Freehold developers urged to be more transparent

Abdul Aziz Al Ghurair, CEO of Mashreqbank, says that Dubai's freehold property developers need to share more information to avoid oversupply in the market.

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By  David Ingham Published  December 21, 2003

Abdul Aziz Al Ghurair, CEO of the UAE's Mashreqbank, is confident that Dubai's freehold market holds vast potential, but is warning against over-development. If anything could derail the growth of a promising market, he says, it would be an oversupply situation that could drive down prices.

"The price [of real estate] will only come down if there is way oversupply and hopefully the developers would see that and stop building new developments because it harms everybody," says Al Ghurair.

He says that buyers, lenders and developers need more information on what is being built and when.

"If there's one way to move, it's to create a bureau that will publish information about what's being thought about, is under design or in the approval stage and it's available to any potential developer. People should know. There should be numbers available," he says.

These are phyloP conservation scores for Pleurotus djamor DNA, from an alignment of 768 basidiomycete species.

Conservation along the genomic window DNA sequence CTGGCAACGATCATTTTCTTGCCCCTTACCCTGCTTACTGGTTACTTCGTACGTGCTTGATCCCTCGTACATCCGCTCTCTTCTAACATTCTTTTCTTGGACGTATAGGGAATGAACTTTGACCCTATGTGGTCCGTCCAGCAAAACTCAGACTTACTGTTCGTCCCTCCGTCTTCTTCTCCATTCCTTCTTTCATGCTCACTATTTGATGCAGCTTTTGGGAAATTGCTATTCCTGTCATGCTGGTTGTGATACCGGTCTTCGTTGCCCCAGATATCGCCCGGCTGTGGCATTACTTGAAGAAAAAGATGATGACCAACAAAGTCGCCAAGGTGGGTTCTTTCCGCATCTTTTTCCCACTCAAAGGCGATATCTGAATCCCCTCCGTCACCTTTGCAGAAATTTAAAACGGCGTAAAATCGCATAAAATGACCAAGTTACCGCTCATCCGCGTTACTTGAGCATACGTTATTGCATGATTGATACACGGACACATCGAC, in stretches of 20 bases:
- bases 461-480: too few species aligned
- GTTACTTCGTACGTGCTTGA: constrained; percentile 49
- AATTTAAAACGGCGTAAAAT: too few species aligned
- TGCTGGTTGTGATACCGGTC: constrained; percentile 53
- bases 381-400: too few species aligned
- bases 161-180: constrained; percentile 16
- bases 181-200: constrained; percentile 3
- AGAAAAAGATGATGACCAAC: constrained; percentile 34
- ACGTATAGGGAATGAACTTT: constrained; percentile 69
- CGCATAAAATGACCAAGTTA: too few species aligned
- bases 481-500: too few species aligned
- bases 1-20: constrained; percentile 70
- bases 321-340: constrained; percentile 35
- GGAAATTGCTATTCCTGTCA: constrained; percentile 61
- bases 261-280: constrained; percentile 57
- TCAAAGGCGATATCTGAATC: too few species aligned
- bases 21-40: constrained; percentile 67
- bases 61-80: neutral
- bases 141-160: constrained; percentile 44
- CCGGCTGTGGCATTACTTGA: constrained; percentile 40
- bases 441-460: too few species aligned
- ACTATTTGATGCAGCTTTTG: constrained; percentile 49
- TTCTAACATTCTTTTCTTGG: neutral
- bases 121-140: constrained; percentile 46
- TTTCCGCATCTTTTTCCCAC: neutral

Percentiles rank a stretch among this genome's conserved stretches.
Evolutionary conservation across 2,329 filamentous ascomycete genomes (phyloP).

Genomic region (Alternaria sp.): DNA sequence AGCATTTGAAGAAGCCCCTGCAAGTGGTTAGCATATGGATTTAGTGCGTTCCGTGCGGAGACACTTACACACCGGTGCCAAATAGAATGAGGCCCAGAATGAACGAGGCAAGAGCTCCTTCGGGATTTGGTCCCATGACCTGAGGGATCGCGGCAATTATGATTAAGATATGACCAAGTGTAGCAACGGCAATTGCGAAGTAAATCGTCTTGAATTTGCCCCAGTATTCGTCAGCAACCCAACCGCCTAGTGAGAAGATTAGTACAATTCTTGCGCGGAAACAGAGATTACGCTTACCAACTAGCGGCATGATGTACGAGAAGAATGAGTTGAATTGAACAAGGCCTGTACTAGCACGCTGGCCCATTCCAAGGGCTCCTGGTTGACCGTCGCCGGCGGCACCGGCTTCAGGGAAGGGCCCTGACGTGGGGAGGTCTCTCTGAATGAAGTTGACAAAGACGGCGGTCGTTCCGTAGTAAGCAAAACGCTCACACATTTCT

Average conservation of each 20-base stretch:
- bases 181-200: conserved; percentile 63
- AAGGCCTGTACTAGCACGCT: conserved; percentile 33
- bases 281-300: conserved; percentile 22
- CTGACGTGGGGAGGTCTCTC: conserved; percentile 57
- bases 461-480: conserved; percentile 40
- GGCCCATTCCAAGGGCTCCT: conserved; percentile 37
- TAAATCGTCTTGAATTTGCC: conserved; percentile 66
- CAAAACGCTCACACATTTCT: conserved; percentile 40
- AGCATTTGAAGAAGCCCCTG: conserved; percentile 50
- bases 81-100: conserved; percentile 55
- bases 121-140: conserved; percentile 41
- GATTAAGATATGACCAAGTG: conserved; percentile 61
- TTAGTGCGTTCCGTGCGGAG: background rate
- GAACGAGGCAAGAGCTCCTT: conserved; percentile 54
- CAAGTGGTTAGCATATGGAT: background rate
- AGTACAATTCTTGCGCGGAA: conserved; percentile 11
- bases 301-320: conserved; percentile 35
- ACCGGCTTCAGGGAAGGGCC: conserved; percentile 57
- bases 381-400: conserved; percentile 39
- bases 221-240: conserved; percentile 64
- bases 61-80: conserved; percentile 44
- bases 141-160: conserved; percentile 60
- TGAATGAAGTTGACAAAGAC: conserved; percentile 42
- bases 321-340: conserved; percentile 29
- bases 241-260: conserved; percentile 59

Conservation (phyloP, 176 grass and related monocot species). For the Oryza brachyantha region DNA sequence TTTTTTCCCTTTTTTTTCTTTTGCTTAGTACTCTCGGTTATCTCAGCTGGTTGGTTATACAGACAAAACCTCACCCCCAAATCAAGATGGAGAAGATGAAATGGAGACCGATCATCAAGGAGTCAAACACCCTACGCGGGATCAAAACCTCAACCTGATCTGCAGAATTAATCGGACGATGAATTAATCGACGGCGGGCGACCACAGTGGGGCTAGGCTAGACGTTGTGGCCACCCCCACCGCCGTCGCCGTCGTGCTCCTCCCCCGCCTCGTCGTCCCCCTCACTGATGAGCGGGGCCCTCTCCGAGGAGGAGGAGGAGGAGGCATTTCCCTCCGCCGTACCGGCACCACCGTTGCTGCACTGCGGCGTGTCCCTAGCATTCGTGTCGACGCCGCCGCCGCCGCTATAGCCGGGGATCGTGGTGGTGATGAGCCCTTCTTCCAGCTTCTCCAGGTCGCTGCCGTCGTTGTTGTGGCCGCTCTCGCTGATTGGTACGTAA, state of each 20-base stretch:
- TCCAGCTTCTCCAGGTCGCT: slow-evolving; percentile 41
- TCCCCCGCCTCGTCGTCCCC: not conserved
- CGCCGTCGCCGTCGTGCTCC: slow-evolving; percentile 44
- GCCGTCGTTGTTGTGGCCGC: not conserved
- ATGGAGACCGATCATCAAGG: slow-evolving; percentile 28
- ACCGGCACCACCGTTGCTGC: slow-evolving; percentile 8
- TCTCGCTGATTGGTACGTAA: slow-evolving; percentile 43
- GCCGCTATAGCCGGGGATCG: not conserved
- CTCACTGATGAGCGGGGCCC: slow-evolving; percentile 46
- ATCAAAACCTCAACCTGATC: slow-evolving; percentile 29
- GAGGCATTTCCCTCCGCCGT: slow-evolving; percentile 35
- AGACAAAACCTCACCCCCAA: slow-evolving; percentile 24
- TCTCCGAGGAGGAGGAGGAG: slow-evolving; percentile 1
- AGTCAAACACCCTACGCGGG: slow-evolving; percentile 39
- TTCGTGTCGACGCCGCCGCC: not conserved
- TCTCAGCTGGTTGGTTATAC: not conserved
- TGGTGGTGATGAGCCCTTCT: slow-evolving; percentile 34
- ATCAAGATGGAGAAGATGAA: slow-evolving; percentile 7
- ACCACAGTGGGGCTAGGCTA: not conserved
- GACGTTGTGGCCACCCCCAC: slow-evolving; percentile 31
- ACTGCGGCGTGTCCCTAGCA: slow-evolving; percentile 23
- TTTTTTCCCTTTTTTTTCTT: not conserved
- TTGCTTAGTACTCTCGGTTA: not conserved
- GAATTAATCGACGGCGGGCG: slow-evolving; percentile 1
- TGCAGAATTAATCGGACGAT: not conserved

Mashreqbank recently became the first commercial bank in the UAE to offer financing on freehold properties. Mashreq took the decision to enter the market, rather than waiting for the passing of legislation that will make foreign of ownership of property in Dubai legal.

"It's the Mashreqbank philosophy that we should cater for the entire needs of the customer. Mortgages are going to be a critical need for our customer and we can't say wait, your need is at the end of our priority list until everything is sorted out, after which we will launch our product," explains Al Ghurair.

He says he has absolute faith that legislation regulating the freehold property market will be forthcoming. "Our view is that we trust the government that they will do the right thing; yes, it's not yet finalised (legislation), but it has been announced and a lot of people went ahead and put their money in an investment expecting that this will be done," says Al Ghurair. "We are moving forward, along with the promise we have and the trust we have in the government."

The bank offers mortgages on Emaar, Nakheel and Estithmaar's developments, at an interest rate of 6.49% until the end of 2004 and over a period of up to 15 years. After 2004, Mashreqbank will set its interest rate at LIBOR (London inter-bank offered rate) plus 4.99%.

To qualify, individuals have to have lived in the UAE for one year and have a steady income. The bank asks for a down payment of 20 to 30%. In the case of default on a mortgage, Al Ghurair says the bank will be accommodating if there is a genuine reason.

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